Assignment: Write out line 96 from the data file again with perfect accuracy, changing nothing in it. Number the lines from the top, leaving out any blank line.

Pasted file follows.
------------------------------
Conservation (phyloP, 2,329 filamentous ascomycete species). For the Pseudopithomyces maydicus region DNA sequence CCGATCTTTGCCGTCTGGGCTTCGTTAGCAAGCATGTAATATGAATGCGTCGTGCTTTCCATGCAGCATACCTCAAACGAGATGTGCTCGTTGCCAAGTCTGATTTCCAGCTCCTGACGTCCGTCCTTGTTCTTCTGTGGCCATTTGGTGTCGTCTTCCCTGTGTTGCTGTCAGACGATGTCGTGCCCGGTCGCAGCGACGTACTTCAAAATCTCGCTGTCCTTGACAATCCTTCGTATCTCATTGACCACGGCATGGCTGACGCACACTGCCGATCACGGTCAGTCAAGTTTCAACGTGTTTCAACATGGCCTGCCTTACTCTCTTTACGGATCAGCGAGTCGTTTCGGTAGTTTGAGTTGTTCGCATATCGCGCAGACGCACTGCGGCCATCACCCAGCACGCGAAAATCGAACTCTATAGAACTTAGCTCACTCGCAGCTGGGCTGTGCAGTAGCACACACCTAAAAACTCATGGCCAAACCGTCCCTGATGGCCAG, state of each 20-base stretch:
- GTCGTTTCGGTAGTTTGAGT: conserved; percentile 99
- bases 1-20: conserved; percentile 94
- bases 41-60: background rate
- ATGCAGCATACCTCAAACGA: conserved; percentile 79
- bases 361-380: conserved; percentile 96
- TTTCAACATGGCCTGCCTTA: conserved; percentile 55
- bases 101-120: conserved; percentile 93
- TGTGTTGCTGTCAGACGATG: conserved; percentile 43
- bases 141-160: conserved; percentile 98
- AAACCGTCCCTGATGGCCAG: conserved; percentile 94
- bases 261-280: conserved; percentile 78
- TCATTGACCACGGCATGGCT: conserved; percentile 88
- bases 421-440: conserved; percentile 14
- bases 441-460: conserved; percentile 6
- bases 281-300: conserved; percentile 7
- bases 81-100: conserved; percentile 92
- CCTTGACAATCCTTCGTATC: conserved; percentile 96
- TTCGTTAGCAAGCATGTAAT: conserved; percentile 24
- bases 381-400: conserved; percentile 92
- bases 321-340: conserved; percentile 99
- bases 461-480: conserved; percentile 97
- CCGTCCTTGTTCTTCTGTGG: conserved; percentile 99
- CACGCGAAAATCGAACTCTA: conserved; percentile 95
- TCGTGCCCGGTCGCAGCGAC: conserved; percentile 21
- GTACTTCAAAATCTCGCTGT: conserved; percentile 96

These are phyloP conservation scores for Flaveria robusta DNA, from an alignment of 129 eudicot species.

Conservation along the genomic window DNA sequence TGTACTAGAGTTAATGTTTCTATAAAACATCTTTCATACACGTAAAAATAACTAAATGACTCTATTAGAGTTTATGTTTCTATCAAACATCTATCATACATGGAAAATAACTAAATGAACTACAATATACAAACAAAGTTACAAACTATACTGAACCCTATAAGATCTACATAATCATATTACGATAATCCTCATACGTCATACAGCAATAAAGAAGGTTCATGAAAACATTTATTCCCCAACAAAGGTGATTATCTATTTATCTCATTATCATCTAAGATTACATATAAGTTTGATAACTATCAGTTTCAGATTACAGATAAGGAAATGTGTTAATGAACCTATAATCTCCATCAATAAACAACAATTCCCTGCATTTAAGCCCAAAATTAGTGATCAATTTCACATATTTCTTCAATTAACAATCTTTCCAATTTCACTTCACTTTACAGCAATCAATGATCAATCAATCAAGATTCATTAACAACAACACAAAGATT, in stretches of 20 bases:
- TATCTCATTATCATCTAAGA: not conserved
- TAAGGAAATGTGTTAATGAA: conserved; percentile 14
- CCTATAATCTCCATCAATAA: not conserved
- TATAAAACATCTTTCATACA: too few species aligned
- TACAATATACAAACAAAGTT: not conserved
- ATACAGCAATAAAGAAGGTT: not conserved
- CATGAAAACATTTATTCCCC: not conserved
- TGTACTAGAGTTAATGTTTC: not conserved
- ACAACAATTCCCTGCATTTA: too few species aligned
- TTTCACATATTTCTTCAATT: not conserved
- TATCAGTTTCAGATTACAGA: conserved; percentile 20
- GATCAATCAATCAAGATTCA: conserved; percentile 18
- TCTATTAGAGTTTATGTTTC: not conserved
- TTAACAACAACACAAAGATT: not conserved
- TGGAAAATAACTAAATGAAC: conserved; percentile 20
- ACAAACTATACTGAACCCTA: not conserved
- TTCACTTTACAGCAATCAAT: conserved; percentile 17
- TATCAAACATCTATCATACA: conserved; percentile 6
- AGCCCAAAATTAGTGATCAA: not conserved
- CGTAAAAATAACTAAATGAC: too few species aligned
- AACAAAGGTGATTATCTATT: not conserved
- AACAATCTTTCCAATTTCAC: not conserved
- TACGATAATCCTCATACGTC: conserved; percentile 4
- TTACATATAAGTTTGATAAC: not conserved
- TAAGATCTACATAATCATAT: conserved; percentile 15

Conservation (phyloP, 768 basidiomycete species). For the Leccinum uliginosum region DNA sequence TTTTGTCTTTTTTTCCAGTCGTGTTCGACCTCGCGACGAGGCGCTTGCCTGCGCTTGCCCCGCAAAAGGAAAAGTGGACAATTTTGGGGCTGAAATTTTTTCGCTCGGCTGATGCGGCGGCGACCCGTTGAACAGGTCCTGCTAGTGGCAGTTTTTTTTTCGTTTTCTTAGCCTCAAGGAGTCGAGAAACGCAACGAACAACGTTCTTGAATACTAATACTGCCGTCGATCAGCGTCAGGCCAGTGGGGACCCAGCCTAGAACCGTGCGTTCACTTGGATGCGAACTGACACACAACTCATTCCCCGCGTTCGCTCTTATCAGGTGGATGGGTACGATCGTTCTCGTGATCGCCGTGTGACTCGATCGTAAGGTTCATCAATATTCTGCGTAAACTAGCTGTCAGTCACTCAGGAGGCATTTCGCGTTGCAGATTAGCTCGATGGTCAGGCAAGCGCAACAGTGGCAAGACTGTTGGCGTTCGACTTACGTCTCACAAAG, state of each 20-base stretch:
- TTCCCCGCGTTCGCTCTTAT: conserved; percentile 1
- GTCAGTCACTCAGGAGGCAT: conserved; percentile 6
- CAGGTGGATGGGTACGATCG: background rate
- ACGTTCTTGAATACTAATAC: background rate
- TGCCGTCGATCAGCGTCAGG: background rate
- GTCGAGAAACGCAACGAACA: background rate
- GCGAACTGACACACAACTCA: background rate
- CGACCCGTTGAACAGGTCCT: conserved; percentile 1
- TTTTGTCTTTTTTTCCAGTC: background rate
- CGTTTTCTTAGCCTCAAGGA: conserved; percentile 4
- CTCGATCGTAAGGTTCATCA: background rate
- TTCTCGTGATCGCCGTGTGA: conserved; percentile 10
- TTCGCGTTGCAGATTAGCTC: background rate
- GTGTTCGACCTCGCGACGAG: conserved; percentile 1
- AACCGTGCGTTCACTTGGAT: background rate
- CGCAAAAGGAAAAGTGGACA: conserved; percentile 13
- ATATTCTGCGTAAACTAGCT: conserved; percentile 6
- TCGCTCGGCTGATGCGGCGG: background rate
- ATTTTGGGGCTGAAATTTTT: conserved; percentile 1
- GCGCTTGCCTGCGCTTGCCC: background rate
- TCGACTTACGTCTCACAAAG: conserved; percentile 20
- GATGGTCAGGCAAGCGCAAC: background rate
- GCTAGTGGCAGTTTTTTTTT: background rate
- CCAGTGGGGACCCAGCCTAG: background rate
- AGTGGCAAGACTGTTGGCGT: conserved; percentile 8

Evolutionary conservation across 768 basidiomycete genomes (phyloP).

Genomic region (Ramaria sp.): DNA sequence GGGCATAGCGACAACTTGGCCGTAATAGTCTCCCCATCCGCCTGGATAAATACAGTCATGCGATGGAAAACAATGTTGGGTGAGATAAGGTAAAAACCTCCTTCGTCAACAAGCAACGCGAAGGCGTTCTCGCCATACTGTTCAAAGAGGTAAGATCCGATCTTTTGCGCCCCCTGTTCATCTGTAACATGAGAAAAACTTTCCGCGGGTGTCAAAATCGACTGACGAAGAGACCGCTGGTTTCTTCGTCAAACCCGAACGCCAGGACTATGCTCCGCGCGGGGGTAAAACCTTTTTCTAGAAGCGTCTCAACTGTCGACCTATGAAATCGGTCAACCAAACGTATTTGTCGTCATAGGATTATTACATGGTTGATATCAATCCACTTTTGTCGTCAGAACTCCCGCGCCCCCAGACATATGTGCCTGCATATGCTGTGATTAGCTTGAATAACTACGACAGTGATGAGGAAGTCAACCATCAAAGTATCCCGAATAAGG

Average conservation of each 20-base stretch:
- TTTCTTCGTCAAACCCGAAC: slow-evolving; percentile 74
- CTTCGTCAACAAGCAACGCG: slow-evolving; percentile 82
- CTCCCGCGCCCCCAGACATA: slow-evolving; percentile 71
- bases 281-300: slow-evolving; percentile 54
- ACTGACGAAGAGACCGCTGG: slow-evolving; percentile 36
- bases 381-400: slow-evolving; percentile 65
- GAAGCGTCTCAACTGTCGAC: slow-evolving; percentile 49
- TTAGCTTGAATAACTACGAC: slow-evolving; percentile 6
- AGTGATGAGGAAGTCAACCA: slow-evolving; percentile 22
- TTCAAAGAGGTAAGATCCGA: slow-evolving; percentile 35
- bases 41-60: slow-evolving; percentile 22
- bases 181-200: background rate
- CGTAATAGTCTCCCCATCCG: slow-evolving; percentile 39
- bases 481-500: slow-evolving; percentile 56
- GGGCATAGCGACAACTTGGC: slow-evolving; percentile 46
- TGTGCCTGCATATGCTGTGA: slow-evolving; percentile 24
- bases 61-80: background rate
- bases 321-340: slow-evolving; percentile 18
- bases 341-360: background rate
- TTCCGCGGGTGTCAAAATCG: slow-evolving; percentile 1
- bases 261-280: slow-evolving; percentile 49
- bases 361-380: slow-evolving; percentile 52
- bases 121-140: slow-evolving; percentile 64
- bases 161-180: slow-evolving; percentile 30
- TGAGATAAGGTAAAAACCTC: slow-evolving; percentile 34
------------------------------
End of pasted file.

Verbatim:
- bases 481-500: slow-evolving; percentile 56